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Face perception: Sensitivity to feature displacement in normal, negative and inverted images

Kemp, Richard Ian; (1995) Face perception: Sensitivity to feature displacement in normal, negative and inverted images. Doctoral thesis (Ph.D), UCL (University College London). Green open access

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Abstract

Previous research on face recognition has focused mainly on the factors that affect our memory for faces. Two such factors are image inversion and negation which have been shown to affect our memory for faces more than for other objects. This has led to the suggestion that face recognition utilises special processes not involved in the recognition of other objects. This thesis investigates the perception of faces and seeks to establish whether face perception is also affected by these image manipulations and whether there is any evidence of face-specific perceptual processing. A procedure is developed in which subjects are asked to identify which of two images has been modified through the introduction of a small displacement to the location of the features. It is demonstrated that subjects are more sensitive to feature displacement in normal than in either inverted or negated facial images, but that these transformations do not affect the perception of non-facial images. Further experiments seek to identify the causes of these effects by systematically replacing the facial features with geometric shapes and by developing novel colour transformations. It is suggested that the inversion and negation effects could be considered as examples of the object-superiority effect whereby the presence of a coherent context allows for the more accurate perception of the components of an image. This suggestion is supported by the demonstration that subjects are more sensitive to feature displacement in face than non-face images, and that the effects of the negation and inversion transformations is to reduce the level of performance to that achieved with non-face images. These concepts are incorporated into a provisional model of face perception in which prior knowledge of the structure of the human face allows for a deeper, and hence more accurate processing of the image.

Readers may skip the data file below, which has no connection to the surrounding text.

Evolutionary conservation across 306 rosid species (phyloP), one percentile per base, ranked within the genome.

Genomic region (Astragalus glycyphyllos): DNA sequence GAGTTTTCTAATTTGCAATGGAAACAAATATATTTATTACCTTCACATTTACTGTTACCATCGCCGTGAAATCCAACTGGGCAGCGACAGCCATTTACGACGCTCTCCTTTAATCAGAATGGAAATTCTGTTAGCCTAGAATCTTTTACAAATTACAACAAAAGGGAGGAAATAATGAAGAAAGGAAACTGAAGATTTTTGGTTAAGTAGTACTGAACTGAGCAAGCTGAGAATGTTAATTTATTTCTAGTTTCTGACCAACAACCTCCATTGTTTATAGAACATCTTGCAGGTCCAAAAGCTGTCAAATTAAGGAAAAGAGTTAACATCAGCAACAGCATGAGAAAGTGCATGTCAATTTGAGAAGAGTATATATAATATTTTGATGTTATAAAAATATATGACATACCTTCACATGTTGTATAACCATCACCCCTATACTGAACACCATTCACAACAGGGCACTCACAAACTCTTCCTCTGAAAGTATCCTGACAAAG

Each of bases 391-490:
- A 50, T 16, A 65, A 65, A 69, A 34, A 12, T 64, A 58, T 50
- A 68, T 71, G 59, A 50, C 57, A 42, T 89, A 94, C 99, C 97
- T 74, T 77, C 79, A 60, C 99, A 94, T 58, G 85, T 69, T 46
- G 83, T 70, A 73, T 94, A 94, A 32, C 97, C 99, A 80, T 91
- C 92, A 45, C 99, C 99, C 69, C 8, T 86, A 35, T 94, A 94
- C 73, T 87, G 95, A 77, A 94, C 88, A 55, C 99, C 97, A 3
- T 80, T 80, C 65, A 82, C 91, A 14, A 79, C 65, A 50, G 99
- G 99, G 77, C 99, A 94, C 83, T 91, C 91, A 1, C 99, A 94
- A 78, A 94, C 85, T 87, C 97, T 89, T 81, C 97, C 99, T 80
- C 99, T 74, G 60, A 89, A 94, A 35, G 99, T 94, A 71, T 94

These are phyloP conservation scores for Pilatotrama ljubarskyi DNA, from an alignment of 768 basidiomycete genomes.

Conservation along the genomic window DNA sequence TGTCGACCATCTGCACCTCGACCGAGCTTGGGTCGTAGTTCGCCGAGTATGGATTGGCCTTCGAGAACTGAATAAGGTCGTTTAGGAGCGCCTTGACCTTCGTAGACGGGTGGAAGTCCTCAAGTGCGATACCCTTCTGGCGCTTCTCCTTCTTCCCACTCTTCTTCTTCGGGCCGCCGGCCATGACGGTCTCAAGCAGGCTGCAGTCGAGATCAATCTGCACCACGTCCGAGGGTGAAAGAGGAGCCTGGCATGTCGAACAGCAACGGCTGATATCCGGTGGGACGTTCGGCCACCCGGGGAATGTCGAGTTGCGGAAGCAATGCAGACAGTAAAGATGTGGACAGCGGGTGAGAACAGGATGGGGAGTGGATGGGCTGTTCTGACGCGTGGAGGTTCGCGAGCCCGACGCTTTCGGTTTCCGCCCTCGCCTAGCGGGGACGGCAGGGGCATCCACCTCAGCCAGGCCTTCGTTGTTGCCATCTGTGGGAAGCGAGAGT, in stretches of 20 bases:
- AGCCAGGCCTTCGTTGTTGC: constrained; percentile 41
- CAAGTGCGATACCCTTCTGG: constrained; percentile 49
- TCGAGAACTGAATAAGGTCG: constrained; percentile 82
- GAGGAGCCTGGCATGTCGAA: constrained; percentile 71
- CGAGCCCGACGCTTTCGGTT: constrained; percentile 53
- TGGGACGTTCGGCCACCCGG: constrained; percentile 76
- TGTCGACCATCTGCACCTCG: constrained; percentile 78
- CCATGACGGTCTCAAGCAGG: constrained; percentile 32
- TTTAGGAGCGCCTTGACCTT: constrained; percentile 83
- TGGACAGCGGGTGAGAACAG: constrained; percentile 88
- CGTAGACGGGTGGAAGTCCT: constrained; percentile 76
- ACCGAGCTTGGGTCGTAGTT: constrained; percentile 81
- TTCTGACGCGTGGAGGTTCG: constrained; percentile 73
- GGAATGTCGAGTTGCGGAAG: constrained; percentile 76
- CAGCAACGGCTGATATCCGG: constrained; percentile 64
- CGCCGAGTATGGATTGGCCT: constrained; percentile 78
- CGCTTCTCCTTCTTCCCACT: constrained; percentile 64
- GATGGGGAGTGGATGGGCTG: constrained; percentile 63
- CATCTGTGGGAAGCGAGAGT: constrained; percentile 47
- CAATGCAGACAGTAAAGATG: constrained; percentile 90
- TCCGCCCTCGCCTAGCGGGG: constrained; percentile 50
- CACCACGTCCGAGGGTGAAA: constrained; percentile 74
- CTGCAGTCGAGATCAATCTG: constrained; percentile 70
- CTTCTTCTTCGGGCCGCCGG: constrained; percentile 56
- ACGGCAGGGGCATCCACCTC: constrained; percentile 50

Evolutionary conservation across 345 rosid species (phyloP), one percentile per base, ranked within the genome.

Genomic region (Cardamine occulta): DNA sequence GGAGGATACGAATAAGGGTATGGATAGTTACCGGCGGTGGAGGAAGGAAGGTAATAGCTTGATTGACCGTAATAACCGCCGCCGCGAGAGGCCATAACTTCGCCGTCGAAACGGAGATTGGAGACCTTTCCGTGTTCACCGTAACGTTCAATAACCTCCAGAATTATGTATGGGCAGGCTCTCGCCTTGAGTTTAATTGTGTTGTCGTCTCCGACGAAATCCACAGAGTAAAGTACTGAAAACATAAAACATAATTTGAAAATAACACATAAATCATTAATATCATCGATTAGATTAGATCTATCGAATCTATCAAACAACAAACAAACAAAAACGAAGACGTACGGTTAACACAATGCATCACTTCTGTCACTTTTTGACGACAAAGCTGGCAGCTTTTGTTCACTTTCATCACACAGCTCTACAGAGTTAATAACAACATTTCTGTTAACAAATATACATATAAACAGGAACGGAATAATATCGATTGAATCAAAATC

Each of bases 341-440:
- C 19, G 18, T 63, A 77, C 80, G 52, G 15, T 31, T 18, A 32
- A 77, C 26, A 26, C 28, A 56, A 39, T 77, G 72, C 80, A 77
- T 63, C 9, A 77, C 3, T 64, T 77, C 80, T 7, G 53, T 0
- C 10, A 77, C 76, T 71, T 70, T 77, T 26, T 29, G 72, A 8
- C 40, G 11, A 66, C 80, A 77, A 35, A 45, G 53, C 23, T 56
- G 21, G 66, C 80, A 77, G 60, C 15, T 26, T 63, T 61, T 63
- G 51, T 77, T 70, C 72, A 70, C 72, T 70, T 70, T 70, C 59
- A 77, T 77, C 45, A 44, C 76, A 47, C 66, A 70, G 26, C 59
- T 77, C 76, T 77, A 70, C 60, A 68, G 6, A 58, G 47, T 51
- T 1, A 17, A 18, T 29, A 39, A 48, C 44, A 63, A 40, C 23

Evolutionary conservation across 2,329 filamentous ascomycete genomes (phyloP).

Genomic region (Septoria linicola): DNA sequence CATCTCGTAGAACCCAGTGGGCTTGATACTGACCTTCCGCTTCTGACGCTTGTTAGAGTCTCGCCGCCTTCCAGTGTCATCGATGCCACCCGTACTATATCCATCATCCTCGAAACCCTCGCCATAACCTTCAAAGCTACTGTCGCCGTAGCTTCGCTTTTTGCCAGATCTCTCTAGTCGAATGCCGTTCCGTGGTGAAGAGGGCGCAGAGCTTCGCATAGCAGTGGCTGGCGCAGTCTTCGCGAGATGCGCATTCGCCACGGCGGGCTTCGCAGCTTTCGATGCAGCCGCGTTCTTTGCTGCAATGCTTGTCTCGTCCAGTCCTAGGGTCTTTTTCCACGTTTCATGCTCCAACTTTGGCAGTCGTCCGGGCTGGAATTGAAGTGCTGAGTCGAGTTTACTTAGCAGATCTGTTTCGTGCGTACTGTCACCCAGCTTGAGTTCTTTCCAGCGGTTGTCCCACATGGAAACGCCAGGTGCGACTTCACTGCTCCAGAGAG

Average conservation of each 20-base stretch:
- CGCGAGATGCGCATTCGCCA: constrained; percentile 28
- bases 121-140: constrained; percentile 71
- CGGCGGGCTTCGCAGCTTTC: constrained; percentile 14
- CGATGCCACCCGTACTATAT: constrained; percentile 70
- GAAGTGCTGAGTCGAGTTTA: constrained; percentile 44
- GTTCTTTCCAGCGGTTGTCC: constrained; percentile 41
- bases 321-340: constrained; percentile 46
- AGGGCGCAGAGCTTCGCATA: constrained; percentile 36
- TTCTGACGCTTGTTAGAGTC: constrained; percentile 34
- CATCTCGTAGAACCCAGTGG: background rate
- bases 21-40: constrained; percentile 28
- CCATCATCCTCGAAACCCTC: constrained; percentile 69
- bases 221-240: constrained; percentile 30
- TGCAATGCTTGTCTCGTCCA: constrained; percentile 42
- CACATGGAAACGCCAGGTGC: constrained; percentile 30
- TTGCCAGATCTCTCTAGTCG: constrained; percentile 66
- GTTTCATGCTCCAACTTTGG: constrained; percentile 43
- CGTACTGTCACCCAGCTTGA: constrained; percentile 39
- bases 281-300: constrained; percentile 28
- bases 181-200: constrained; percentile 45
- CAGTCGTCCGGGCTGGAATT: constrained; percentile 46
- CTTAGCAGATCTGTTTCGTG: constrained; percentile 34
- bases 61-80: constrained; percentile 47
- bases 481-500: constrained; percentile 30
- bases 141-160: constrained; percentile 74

Type: Thesis (Doctoral)
Qualification: Ph.D
Title: Face perception: Sensitivity to feature displacement in normal, negative and inverted images
Open access status: An open access version is available from UCL Discovery
Language: English
Additional information: Thesis digitised by ProQuest.
Keywords: Psychology
URI: https://discovery.ucl.ac.uk/id/eprint/10099486
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